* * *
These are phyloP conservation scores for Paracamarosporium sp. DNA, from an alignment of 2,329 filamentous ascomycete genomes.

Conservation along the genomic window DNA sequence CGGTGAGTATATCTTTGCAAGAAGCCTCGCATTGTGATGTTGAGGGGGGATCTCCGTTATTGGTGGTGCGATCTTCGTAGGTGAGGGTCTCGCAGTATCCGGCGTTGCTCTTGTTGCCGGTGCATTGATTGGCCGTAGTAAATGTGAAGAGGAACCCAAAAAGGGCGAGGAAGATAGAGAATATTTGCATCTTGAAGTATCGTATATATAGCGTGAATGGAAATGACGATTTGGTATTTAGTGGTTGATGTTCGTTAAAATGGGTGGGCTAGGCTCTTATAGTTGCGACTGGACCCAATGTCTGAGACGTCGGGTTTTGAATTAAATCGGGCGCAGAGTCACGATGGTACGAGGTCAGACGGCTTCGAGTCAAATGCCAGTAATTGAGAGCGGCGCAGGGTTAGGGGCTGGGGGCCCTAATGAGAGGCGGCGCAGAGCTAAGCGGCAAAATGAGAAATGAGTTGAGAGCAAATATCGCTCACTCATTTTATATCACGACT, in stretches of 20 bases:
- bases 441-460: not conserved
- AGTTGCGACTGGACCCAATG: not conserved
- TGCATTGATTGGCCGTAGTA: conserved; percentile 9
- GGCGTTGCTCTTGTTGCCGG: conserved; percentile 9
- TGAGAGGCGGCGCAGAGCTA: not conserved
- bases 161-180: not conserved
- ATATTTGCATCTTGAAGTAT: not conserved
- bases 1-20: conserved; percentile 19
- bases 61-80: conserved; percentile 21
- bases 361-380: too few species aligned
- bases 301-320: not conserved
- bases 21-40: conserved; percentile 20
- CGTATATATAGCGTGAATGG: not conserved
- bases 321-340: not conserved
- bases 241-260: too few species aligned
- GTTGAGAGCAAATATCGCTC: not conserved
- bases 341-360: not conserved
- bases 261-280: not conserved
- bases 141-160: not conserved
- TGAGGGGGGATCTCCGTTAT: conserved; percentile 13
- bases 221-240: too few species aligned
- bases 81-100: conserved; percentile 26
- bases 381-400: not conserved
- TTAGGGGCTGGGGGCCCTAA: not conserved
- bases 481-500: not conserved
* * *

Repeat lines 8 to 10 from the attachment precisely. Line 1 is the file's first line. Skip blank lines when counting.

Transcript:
- bases 161-180: not conserved
- ATATTTGCATCTTGAAGTAT: not conserved
- bases 1-20: conserved; percentile 19